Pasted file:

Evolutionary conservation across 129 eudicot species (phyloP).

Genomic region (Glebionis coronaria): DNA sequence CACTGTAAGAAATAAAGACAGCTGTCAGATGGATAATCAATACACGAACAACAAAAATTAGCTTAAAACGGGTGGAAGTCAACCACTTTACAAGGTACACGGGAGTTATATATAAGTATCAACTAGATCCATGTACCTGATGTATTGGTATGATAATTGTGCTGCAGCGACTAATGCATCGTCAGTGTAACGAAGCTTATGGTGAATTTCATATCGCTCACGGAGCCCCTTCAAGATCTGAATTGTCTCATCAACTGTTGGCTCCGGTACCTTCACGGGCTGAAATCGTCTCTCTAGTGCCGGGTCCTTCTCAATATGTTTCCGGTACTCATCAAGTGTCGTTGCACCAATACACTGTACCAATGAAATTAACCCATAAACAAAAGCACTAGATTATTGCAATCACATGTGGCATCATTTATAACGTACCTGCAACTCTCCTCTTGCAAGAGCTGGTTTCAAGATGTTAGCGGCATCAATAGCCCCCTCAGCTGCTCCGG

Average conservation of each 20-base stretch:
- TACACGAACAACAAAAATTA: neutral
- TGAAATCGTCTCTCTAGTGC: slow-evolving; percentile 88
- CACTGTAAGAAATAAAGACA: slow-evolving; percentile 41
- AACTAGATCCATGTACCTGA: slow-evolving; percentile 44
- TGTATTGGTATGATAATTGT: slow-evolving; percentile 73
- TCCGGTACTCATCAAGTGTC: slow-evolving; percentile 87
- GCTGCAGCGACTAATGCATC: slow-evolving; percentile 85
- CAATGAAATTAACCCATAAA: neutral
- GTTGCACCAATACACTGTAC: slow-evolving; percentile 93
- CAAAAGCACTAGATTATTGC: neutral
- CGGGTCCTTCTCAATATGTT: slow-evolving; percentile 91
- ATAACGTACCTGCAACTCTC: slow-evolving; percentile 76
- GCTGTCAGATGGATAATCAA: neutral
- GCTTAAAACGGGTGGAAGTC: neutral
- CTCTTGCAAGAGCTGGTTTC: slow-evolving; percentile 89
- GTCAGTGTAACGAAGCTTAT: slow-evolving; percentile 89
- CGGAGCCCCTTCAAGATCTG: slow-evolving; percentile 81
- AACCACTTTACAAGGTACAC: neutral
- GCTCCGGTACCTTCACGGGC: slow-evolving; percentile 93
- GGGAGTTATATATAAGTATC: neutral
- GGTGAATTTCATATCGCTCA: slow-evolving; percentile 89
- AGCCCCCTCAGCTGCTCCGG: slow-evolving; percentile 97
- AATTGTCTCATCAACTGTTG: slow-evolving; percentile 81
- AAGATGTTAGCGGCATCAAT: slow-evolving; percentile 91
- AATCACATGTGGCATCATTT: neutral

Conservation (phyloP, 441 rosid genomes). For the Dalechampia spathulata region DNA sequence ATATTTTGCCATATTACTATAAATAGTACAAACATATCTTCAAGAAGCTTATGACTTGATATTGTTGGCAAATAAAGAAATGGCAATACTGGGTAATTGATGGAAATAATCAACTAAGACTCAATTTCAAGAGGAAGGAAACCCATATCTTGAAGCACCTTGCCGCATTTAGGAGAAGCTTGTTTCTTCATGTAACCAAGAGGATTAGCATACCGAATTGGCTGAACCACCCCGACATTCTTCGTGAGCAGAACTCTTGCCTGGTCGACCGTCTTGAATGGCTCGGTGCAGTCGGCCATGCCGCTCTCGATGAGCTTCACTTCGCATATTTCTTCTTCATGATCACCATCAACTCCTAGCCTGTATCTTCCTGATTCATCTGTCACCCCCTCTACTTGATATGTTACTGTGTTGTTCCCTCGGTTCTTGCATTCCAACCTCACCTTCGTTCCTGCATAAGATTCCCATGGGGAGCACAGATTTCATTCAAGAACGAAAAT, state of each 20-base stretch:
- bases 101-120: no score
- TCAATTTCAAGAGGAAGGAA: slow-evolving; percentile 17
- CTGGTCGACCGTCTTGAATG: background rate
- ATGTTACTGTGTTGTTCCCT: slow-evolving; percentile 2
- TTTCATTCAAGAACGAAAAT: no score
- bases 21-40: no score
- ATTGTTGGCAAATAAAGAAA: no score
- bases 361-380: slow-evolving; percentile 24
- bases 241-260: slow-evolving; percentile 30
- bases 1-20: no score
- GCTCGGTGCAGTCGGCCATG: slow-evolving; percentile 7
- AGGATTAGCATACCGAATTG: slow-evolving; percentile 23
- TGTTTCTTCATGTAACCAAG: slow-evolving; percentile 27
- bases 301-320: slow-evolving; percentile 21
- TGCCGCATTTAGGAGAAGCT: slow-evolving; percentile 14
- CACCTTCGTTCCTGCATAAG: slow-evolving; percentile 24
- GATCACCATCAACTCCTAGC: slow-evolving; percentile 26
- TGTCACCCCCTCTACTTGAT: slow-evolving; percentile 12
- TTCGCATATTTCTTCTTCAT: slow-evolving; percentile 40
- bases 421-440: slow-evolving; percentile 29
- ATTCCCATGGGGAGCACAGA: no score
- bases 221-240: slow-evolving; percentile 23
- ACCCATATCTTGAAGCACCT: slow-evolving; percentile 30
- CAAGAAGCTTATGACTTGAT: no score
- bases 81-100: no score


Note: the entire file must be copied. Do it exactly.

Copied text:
Evolutionary conservation across 129 eudicot species (phyloP).

Genomic region (Glebionis coronaria): DNA sequence CACTGTAAGAAATAAAGACAGCTGTCAGATGGATAATCAATACACGAACAACAAAAATTAGCTTAAAACGGGTGGAAGTCAACCACTTTACAAGGTACACGGGAGTTATATATAAGTATCAACTAGATCCATGTACCTGATGTATTGGTATGATAATTGTGCTGCAGCGACTAATGCATCGTCAGTGTAACGAAGCTTATGGTGAATTTCATATCGCTCACGGAGCCCCTTCAAGATCTGAATTGTCTCATCAACTGTTGGCTCCGGTACCTTCACGGGCTGAAATCGTCTCTCTAGTGCCGGGTCCTTCTCAATATGTTTCCGGTACTCATCAAGTGTCGTTGCACCAATACACTGTACCAATGAAATTAACCCATAAACAAAAGCACTAGATTATTGCAATCACATGTGGCATCATTTATAACGTACCTGCAACTCTCCTCTTGCAAGAGCTGGTTTCAAGATGTTAGCGGCATCAATAGCCCCCTCAGCTGCTCCGG

Average conservation of each 20-base stretch:
- TACACGAACAACAAAAATTA: neutral
- TGAAATCGTCTCTCTAGTGC: slow-evolving; percentile 88
- CACTGTAAGAAATAAAGACA: slow-evolving; percentile 41
- AACTAGATCCATGTACCTGA: slow-evolving; percentile 44
- TGTATTGGTATGATAATTGT: slow-evolving; percentile 73
- TCCGGTACTCATCAAGTGTC: slow-evolving; percentile 87
- GCTGCAGCGACTAATGCATC: slow-evolving; percentile 85
- CAATGAAATTAACCCATAAA: neutral
- GTTGCACCAATACACTGTAC: slow-evolving; percentile 93
- CAAAAGCACTAGATTATTGC: neutral
- CGGGTCCTTCTCAATATGTT: slow-evolving; percentile 91
- ATAACGTACCTGCAACTCTC: slow-evolving; percentile 76
- GCTGTCAGATGGATAATCAA: neutral
- GCTTAAAACGGGTGGAAGTC: neutral
- CTCTTGCAAGAGCTGGTTTC: slow-evolving; percentile 89
- GTCAGTGTAACGAAGCTTAT: slow-evolving; percentile 89
- CGGAGCCCCTTCAAGATCTG: slow-evolving; percentile 81
- AACCACTTTACAAGGTACAC: neutral
- GCTCCGGTACCTTCACGGGC: slow-evolving; percentile 93
- GGGAGTTATATATAAGTATC: neutral
- GGTGAATTTCATATCGCTCA: slow-evolving; percentile 89
- AGCCCCCTCAGCTGCTCCGG: slow-evolving; percentile 97
- AATTGTCTCATCAACTGTTG: slow-evolving; percentile 81
- AAGATGTTAGCGGCATCAAT: slow-evolving; percentile 91
- AATCACATGTGGCATCATTT: neutral

Conservation (phyloP, 441 rosid genomes). For the Dalechampia spathulata region DNA sequence ATATTTTGCCATATTACTATAAATAGTACAAACATATCTTCAAGAAGCTTATGACTTGATATTGTTGGCAAATAAAGAAATGGCAATACTGGGTAATTGATGGAAATAATCAACTAAGACTCAATTTCAAGAGGAAGGAAACCCATATCTTGAAGCACCTTGCCGCATTTAGGAGAAGCTTGTTTCTTCATGTAACCAAGAGGATTAGCATACCGAATTGGCTGAACCACCCCGACATTCTTCGTGAGCAGAACTCTTGCCTGGTCGACCGTCTTGAATGGCTCGGTGCAGTCGGCCATGCCGCTCTCGATGAGCTTCACTTCGCATATTTCTTCTTCATGATCACCATCAACTCCTAGCCTGTATCTTCCTGATTCATCTGTCACCCCCTCTACTTGATATGTTACTGTGTTGTTCCCTCGGTTCTTGCATTCCAACCTCACCTTCGTTCCTGCATAAGATTCCCATGGGGAGCACAGATTTCATTCAAGAACGAAAAT, state of each 20-base stretch:
- bases 101-120: no score
- TCAATTTCAAGAGGAAGGAA: slow-evolving; percentile 17
- CTGGTCGACCGTCTTGAATG: background rate
- ATGTTACTGTGTTGTTCCCT: slow-evolving; percentile 2
- TTTCATTCAAGAACGAAAAT: no score
- bases 21-40: no score
- ATTGTTGGCAAATAAAGAAA: no score
- bases 361-380: slow-evolving; percentile 24
- bases 241-260: slow-evolving; percentile 30
- bases 1-20: no score
- GCTCGGTGCAGTCGGCCATG: slow-evolving; percentile 7
- AGGATTAGCATACCGAATTG: slow-evolving; percentile 23
- TGTTTCTTCATGTAACCAAG: slow-evolving; percentile 27
- bases 301-320: slow-evolving; percentile 21
- TGCCGCATTTAGGAGAAGCT: slow-evolving; percentile 14
- CACCTTCGTTCCTGCATAAG: slow-evolving; percentile 24
- GATCACCATCAACTCCTAGC: slow-evolving; percentile 26
- TGTCACCCCCTCTACTTGAT: slow-evolving; percentile 12
- TTCGCATATTTCTTCTTCAT: slow-evolving; percentile 40
- bases 421-440: slow-evolving; percentile 29
- ATTCCCATGGGGAGCACAGA: no score
- bases 221-240: slow-evolving; percentile 23
- ACCCATATCTTGAAGCACCT: slow-evolving; percentile 30
- CAAGAAGCTTATGACTTGAT: no score
- bases 81-100: no score